That unseemliness arose because of untidy and weak scripting in the arc. I suspect that because the writer wanted Kola Ademola(Deyemi Okanlawon) to make out the assassin in other to duel with him, thereby showing the former’s physical ability, he wrote to make the assassin obvious. Come on, amigo, you are better than this!

 4. Art Direction/Craft – 6.5/10

One of the reasons we enjoy Hollywood movies is their attention to details and craft. If a head is decapitated, even if you have not seen a decapitated body before, you’ll believe the effect. The fight sequence in the Jason Bourne movies was gritty and involving. The sinisterness of Paranormal Activity will tingle the hair on your neck. Because effort was put into making everything credible.

How I love the shack set ablaze in Makoko! Simple and credible. The fire burns on Uncle B and the gash on Sarah’s thigh were very well executed. Kola also got into a waiting helicopter and the helo lifted. It was convincing even if in fact there was no passenger in the helo.  I am stoked at the attention to detail and improvement in craft Nollywood is exhibiting.

But I must dock Blood Sisters points for some careless lapses.

Can anyone explain to me how Kola Ademola’s fila didn’t fall off while he fought Blade? The fila was snug right on his head. What are you, Steven Seagal?

‘Oh, snap, we missed that.’

Yes, you did, Mr. Continuity and Art Director.

Also, I don’t know about ya’ll but my voice mail stopped working since 1869. So how come Uduak and Sarah are able to leave voice mail messages? MTN, Airtel, Glo, is there something they know that I don’t?

You might all think I’m nitpicking. No, I’m not. The problem is my eyes. Despite my efforts to restrain them, they can’t unsee these things. It’s why I wear glasses.

5. The “It Factor” – 5.5/10

 What is the “It Factor”? It is simple. It’s when a movie is unique, groundbreaking or blazes a new trail. It could be in the form of cinematography, directing, editing, effects, sound design or scale of the production. Remember the monochrome visual style of Sin City? Or the eclectic music score of Django Unchained? The Harder They Fall? Bet you didn’t expect to hear rap music and a Fela track in a black-oriented American Western set in the 1800s. That is “It Factor.” It’s going above and beyond. It’s notoriously difficult to achieve, even in Hollywood. Therefore, it is perhaps unkind to expect a Nollywood movie to rate highly on it. But still, I’m hopeful. It’s Nollywood 3.0.

The indices by which a movie is appraised are as subjective as they are varied. So, feel free to toss this review on the ash heap. I’ve not gone into technical details, because let’s face it, audiences don’t consume cinema like movie critics do. They don’t go ‘Oh, I love the story arc and suspension of disbelief of the movie.’ Only party poopers like me do that. The only feeling audiences feel when they watch a movie is whether they like it or not. But I was minding my business when you children of men asked me for a review. So, deal with it!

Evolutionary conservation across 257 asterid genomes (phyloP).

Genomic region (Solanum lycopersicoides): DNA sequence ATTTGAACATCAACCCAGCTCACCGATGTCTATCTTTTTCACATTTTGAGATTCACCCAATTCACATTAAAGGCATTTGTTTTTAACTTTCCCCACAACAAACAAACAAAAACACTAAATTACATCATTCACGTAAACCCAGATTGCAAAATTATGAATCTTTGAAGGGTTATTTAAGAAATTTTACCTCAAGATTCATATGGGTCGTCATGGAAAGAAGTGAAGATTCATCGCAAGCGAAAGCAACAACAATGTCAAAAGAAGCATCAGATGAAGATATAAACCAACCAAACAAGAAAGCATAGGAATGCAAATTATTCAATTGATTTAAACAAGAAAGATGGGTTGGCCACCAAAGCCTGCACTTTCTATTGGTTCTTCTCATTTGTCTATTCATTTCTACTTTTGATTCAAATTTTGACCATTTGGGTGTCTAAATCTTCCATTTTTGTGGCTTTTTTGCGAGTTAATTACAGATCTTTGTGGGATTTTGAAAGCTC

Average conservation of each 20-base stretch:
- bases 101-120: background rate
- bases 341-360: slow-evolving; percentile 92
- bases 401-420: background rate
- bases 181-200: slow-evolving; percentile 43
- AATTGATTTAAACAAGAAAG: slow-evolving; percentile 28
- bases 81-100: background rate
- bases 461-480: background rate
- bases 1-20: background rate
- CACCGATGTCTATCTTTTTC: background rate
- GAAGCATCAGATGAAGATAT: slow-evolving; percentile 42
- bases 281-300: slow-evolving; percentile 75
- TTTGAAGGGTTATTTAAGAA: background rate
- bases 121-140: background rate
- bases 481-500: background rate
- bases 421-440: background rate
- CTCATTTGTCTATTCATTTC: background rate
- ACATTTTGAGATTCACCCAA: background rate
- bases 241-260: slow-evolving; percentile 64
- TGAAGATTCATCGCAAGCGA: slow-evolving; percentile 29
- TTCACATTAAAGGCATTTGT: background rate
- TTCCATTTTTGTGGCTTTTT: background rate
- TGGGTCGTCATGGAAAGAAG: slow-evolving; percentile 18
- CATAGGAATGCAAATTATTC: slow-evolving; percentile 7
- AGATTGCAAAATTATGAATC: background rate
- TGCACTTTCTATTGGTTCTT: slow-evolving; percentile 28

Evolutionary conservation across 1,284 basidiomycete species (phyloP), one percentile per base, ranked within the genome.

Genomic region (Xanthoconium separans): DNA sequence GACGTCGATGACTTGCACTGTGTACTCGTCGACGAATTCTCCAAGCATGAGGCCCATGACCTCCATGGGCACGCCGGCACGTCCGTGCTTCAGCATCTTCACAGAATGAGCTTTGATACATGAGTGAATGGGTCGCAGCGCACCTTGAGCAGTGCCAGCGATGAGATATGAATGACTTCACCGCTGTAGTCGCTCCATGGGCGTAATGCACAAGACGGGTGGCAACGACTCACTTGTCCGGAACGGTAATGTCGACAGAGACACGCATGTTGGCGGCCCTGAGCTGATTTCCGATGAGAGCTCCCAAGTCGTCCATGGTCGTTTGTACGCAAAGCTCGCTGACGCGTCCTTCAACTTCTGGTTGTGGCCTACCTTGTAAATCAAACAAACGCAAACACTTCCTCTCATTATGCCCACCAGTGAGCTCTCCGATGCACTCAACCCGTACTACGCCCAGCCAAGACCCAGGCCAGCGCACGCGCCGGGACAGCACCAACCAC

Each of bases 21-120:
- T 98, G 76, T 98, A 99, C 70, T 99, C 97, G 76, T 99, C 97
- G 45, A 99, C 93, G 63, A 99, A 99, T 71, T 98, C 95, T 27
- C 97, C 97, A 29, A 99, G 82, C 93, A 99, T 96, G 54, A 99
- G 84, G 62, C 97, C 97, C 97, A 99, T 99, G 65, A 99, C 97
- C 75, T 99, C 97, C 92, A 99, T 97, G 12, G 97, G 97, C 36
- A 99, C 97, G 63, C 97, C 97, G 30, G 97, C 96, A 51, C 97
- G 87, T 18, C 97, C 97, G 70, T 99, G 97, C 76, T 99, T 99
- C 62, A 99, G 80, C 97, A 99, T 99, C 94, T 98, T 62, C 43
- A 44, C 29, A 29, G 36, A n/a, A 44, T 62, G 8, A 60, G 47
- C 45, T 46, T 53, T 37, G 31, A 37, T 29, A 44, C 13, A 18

I’ll probably not watch Blood Sisters a second time. But it is enjoyable. There are very good moments in the series. It’s been a while a Nolly flick made me feel some emotion. Sarah and Kemi did. Bravo, yous two!

And now that EbonyLife has set the stage for a sequel, it’d better be better than the first!







Craft, Creative Writing, Movies, Netflix

Chief Daddy 2. Chiefly meh.

Let me tell you about one of my favorite philosophers, some bloke called Mediocrates.

You may wonder what a Greek philosopher has to do with Chief Daddy2. But I assure you, Nollywood worship at the feet of this bloke.

You see, Mediocrates is the Patron Saint of Mediocrity. If you were stuck in an evil vortex of excellence, Mediocrates has the hack to break you free and set you merrily on your way to Humdrumville. I’m positive your eminent self has been a student of Medicrates at various times. I know I have.

Some of the deep wisdom Mediocrates bequeathed us is expressed in time-honored maxims like “whatever,” “it is what it is,” and “it is good enough.” One of my favorite maxims from the bloke is “if the minimum wasn’t good enough, it wouldn’t be the minimum.”

Proper bloke, this chap. He is not hypocritical like the horde who condemn him. You’d usually find him drinking palm wine from 6 am with his chums Idiocrates and Moronicus. It is what it is. It’s probably why nobody talks about him and why you’ve never heard of him.

But Nollywood has. And oh, how they lap up his philosophy! The only status worth aspiring to is the status quo. It is Latin and exotic.

You see where I’m going? Chief Daddy 2 may well have been produced by Mediocrates.